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Top Companion Anim Med. 2016 Mar;31(1):2-10. doi: 10.1053/j.tcam.2016.05.003. Epub 2016 May 24.

Quality Assurance and Quality Control in Point-of-Care Testing.

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Clinical Pathology Section, Cornell University College of Veterinary Medicine, Ithaca, NY, USA.
Clinical Pathology Section, Cornell University College of Veterinary Medicine, Ithaca, NY, USA. Electronic address:


With advancements in the standard of care in veterinary medicine and instrument technology, performing in-house laboratory work on a variety of point-of-care instruments, ranging from glucometers to benchtop chemistry analyzers, has become increasingly commonplace. However, the ability of an instrument to perform a test does not guarantee that those results are accurate. Ensuring that your in-clinic laboratory is providing reliable data requires a comprehensive plan that encompasses both common sense practices aimed at preventing errors at each stage of the testing process, as well as standard operating procedures to validate and monitor analyzer performance. These 2 arms of the plan are known as quality assurance and quality control. Although these concepts are typically out of the comfort zone for veterinarians, just as the thought of business management may deter some veterinarians from practice ownership, it is not beyond the capabilities of veterinarians to learn, understand, and incorporate them into their practice. The objectives of this article are to convey the importance of quality assurance and quality control, walk you through the American Society for Veterinary Clinical Pathology guidelines on this topic, and provide direction to additional resources for further education on this topic, all with the focus on point-of-care testing in the in-clinic laboratory.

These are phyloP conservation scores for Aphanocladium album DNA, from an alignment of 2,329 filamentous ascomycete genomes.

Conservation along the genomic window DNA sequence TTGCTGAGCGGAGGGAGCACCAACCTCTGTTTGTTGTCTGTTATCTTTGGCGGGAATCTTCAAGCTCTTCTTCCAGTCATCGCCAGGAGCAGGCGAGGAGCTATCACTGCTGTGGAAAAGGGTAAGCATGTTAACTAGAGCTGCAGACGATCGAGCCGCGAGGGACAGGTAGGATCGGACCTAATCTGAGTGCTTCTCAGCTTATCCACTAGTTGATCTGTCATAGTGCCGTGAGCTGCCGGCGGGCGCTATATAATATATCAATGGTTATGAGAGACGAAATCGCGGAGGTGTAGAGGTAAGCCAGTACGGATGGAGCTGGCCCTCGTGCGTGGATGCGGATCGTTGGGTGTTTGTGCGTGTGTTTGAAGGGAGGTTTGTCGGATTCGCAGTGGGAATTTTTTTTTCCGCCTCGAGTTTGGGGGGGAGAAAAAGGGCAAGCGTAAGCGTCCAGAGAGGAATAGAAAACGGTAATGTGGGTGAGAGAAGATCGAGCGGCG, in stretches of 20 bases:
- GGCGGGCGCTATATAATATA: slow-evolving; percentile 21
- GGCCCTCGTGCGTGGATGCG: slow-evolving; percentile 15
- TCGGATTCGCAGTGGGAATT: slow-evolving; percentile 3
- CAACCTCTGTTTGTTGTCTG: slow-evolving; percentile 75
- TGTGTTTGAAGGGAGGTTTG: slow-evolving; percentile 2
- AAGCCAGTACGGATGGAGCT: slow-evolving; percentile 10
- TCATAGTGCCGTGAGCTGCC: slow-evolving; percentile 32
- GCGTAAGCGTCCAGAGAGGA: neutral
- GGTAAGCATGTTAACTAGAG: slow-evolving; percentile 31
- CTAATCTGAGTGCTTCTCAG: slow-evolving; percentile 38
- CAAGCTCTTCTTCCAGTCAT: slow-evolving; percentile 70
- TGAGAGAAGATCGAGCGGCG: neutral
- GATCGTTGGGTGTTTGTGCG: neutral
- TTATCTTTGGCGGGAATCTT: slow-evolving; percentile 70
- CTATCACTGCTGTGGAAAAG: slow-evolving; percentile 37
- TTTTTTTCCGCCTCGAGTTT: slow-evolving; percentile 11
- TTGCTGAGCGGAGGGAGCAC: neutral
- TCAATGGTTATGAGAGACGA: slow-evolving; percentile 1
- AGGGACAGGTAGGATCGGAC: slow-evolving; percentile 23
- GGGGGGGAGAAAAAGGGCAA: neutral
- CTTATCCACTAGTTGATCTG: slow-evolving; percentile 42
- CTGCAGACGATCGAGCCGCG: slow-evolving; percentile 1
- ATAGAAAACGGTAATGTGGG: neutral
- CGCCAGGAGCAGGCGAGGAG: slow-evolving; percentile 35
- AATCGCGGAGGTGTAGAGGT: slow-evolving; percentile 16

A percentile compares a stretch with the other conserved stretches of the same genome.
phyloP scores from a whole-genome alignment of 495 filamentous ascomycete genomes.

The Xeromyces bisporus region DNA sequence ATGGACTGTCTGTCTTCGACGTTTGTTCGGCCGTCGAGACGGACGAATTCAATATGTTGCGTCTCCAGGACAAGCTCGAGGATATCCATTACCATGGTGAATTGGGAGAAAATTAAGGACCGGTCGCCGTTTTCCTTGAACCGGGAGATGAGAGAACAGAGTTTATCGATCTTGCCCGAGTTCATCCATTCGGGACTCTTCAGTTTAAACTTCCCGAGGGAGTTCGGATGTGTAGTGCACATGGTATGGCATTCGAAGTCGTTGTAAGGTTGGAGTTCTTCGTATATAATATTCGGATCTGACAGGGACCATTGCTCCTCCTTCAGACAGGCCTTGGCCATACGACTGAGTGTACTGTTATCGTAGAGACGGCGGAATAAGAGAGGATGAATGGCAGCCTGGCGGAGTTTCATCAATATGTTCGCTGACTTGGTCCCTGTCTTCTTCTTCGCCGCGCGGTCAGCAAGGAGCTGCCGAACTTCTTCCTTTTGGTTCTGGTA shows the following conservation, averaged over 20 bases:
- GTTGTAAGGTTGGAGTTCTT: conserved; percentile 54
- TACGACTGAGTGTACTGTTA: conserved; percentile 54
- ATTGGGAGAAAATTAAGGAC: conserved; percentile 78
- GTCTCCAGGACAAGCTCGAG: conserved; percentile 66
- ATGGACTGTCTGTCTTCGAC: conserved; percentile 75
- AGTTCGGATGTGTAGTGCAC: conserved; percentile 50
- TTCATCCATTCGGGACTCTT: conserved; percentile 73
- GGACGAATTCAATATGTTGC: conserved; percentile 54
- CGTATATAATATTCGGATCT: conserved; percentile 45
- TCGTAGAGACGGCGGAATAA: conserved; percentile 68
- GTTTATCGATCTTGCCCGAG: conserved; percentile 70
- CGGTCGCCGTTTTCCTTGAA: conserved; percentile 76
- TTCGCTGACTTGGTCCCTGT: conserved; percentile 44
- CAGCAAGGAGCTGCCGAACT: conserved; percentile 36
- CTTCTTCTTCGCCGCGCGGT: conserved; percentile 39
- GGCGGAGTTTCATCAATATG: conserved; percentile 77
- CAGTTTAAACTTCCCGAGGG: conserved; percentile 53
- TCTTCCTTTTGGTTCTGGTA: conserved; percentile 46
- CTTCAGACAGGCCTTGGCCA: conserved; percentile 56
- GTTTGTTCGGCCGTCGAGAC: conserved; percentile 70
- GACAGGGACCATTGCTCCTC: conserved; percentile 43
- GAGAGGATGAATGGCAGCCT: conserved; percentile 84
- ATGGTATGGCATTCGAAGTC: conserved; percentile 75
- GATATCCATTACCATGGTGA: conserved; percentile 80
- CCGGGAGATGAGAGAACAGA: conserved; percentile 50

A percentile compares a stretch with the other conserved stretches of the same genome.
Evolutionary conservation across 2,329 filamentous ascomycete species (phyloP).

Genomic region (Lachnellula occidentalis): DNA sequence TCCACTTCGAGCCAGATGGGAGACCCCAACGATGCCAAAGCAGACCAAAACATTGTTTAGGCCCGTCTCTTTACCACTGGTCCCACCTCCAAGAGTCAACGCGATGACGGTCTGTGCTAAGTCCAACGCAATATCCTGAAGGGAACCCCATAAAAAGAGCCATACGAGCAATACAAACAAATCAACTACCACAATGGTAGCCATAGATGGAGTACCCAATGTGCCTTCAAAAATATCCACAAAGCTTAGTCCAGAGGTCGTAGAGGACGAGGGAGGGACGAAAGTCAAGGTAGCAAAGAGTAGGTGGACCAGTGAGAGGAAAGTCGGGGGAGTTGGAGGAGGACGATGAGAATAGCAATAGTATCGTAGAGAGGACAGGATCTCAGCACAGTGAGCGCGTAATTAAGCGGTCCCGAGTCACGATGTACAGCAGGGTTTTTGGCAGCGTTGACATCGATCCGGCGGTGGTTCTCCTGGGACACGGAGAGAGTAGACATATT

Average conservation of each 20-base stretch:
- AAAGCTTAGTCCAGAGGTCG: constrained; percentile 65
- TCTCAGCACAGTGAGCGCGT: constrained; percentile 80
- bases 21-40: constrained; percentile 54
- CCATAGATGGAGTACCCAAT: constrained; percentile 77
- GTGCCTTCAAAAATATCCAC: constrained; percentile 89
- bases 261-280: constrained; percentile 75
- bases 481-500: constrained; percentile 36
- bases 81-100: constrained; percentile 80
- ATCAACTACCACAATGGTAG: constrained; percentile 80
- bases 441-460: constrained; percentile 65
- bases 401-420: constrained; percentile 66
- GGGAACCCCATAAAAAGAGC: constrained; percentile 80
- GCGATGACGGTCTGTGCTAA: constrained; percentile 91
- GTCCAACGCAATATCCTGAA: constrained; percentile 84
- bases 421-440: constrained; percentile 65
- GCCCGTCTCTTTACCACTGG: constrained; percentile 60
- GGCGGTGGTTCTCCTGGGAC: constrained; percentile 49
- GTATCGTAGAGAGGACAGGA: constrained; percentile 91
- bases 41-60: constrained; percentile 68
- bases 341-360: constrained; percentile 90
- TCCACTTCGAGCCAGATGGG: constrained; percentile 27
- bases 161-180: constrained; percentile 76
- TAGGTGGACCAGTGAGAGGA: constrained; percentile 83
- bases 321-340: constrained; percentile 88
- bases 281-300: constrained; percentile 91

POCT; diagnostic; error; in-clinic; laboratory; management

[Indexed for MEDLINE]

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